2012, like the years before it, have been incredible times for iOS gamers. This year was a little strange in that due to the magic of the App Store, a lot of the great games from 2011 continued to shine even brighter via updates throughout the year. Instead of one stand-out title like last year’s Superbrothers: Sword & Sworcery EP ($3.99), we ended the year with a list of fabulous games and ended up splitting hairs over which to socket into which positions. These five games are absolute must have titles that anyone with an iOS device should own.
Keep in mind, all next week during the iTunes freeze we’re going to be running various “Best of" lists, so if you don’t see a hat tip to a game you love in this particular list, chances are it’ll make an appearance somewhere next week as we conclude our 2012 coverage of iOS games and move on to bigger and better things in 2013.
TouchArcade Game of the Year
Waking Mars - GameClub, Free by Tiger Style Games – [Review] – [Forum Thread] – The same studio blew us away with our 2009 Game of the Year pick, Spider: The Secret of Bryce Manor (Free), and only a few years later does it again with Waking Mars. In the game, you play as an explorer who has landed on Mars and through a Metrovania-style adventure you explore the inner depths of the planet.
Numerous things set Waking Mars ahead of the pack, including a great graphical style and fantastic storytelling. What truly gripped us though, is how the game is entirely non-violent. It would’ve been all too easy for Tiger Style to give your character a gun and have you blasting through Martian caves until you’re blue in the face. Instead, you’re forced to meld with the ecosystems you discover and overcome challenges and puzzles utilizing the seeds of the various plant life you encounter.
Games these days entirely too often seem to hinge on how many things you can blow up, kill, or otherwise annihilate. Waking Mars provides a remarkably unique experience in that mastery of the game hinges on creation and harmony rather than destruction and mayhem.
TouchArcade Game of the Year Runner Up
10000000, $2.99 by EightyEight Games – [Review] – [Forum Thread] – This incredibly deep match three perfectly embodies the promise of the App Store. Here we’ve got a genre that’s beyond saturated in every way imaginable, and then a single developer comes entirely out of the blue and blows our collective minds. Here’s the gist- Everything you do in this game matters. On the surface, it’s a simple row sliding-based match three, but once you play through the tutorial you begin to realize that it’s more about managing the board state over forming any single specific match.
For instance, you’ll need sword and stave blocks in an immediate sense, as matching those is how you attack enemies. However, without managing removal of the stone and wood tiles, you quickly run out of available board space for swords and staves. Stone and wood are used for upgrading and repairing your castle, adding a sense of over-arching progression between individual match three dungeon crawling sessions. There’s a totally cool story behind the development of the game too, be sure to check out our bonus podcast where we interview the developer.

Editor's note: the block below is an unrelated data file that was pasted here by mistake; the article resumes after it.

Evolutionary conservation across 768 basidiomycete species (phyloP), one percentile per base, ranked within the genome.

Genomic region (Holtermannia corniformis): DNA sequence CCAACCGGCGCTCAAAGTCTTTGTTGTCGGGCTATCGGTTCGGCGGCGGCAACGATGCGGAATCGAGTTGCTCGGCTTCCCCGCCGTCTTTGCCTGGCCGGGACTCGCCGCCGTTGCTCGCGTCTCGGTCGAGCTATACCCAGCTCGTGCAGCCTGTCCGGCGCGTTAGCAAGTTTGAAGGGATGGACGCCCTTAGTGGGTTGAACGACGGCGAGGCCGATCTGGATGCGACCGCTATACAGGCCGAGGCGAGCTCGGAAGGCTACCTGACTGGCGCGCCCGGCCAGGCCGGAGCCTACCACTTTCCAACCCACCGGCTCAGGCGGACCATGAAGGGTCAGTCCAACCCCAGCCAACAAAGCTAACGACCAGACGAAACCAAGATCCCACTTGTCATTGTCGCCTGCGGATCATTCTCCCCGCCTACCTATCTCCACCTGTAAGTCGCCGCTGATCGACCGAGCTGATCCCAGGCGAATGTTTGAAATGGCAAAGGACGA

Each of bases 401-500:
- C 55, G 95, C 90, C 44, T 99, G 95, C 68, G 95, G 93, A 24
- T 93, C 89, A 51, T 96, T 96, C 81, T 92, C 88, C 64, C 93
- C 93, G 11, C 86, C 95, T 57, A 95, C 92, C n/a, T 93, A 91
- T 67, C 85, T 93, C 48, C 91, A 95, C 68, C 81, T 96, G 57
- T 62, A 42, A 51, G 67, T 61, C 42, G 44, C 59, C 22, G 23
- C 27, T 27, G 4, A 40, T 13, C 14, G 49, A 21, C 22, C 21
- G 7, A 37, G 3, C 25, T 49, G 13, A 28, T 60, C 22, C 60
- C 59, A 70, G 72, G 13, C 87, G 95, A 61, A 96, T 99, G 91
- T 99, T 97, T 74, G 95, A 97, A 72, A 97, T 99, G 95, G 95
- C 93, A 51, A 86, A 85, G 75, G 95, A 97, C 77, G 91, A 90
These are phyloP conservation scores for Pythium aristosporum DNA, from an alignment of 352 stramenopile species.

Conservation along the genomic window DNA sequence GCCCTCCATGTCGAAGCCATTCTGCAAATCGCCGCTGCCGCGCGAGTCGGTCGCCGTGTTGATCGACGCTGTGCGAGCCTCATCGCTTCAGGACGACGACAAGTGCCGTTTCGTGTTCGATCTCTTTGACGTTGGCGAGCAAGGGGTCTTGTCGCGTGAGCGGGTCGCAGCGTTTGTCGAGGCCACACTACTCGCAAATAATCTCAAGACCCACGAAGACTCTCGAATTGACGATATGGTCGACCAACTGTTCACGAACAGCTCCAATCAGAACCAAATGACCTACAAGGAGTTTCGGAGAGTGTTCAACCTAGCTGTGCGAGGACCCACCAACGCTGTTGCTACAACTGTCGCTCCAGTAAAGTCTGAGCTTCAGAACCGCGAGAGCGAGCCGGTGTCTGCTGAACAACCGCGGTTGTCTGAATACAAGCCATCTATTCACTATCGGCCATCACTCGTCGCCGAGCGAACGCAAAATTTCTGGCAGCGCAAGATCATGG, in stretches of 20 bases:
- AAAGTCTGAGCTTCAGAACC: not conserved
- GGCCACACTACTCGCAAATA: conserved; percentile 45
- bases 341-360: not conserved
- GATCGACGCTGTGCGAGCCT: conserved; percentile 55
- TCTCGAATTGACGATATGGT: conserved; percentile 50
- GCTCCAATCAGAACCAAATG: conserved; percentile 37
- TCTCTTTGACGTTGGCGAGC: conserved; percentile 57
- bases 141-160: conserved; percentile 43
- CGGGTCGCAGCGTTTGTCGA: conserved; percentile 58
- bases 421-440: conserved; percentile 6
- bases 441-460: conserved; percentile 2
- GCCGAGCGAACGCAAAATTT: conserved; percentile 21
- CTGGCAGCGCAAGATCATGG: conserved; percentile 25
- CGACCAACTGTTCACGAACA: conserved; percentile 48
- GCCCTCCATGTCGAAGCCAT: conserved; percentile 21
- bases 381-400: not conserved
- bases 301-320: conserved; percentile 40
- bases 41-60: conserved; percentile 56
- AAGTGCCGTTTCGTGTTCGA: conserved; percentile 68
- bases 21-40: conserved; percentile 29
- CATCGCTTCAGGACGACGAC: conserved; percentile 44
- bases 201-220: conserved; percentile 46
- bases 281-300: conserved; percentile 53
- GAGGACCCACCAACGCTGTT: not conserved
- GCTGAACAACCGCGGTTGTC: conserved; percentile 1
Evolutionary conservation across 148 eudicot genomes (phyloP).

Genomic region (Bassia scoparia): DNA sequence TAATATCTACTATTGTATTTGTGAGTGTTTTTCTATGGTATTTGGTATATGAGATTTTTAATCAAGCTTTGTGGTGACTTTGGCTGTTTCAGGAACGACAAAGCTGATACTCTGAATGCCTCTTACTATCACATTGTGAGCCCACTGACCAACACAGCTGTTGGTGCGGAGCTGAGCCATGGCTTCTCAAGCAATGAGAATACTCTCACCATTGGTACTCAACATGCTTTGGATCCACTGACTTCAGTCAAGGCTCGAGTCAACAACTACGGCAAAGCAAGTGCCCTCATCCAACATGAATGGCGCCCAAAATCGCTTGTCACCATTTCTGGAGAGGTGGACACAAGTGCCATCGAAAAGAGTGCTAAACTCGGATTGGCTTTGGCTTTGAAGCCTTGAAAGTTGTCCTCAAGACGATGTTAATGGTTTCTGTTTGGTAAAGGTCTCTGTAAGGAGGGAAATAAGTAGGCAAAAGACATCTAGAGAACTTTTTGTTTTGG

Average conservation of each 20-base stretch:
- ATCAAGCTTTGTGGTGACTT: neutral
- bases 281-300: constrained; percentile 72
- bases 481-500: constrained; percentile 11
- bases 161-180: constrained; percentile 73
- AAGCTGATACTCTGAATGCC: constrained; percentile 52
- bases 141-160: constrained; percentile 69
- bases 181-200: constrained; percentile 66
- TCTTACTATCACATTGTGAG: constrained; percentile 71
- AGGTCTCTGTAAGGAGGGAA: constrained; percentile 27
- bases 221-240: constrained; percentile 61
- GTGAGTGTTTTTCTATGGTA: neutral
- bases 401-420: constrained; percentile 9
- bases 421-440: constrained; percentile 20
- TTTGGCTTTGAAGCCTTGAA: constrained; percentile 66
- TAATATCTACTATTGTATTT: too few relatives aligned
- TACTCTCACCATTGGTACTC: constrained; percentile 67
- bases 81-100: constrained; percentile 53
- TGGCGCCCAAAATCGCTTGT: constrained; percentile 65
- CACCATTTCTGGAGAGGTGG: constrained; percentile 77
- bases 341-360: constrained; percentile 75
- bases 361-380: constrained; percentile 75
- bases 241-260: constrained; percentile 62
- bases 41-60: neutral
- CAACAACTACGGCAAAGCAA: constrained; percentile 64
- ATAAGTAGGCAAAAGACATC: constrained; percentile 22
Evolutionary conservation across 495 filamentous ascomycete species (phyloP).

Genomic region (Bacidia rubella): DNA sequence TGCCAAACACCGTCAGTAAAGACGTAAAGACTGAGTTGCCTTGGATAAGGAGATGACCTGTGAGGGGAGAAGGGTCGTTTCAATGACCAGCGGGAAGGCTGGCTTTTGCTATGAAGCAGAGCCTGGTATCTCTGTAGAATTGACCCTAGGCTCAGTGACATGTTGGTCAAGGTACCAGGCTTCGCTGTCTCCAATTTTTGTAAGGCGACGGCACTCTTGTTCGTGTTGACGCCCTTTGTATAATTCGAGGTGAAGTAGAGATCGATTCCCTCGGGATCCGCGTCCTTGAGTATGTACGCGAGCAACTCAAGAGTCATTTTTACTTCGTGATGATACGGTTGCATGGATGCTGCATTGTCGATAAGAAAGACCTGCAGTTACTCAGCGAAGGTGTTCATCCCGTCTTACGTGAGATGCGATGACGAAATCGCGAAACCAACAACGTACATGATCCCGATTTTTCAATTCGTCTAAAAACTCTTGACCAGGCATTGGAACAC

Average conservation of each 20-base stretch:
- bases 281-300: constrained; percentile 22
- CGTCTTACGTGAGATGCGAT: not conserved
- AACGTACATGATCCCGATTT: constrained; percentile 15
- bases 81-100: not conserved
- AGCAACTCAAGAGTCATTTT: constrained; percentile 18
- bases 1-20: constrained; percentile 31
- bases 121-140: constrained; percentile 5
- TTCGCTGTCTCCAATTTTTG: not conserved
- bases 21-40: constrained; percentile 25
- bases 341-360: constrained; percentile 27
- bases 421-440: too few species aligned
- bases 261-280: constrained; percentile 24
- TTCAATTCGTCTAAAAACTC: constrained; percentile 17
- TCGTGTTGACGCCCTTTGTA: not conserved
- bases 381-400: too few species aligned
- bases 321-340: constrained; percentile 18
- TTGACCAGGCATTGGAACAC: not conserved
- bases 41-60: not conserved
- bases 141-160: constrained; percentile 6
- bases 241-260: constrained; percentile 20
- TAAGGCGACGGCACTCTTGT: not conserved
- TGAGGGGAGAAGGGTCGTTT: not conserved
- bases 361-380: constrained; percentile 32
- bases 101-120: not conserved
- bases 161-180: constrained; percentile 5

TouchArcade Game of the Year Honorable Mentions
Devil's Attorney, $4.99 by 1337 Game Design – [Review] – [Forum Thread] – The end result of sky-high production values, courtroom comedy, and gameplay that almost seems like a strategic card game, Devil’s Attorney absolutely blew us away. As you progress through the game you expand your career as a lawyer, complete with increasingly tacky wardrobe upgrades, heinous apartment tweaks, and so much more. Court battles hinge on defending your own credibility while attacking that of the opposing lawyers, evidence, and witnesses. Depending on your path of upgrades, you gain access to different abilities, which potentially substantially alter your courtroom strategy.
The Room Pocket, Free / The Room for iPad, $1.99 by Fireproof Games – [Review] – [Forum Thread] – Few games succeed at providing the level of immersion of The Room. Play it on your iPad if you can, but otherwise, grab your headphones, turn down the lights, and dive in. As a player you’re put to the task of unraveling the riddles of a curious mechanical box. Secrets are everywhere to discover, and each “layer" of the box reveals an increasingly detailed puzzle to solve. The only real down-side to The Room is that it ends shockingly abruptly, leaving you remarkably hungry for more. Fingers crossed for The Room 2 in 2013.
Super Hexagon, $2.99 by Terry Cavanagh – [Review] – [Forum Thread] – Perfectly playing on the need to play “just one more," games in Super Hexagon can last mere seconds. All you need to do is avoid the incoming hexagon. Sounds easy, right? See if you can last longer than ten seconds. Keep playing and suddenly you’ll be able to last 20, then 30, then much more. The sense of progression is incredible when you consider your typical game session (unless you’re just really, really good) often lasts less than a minute.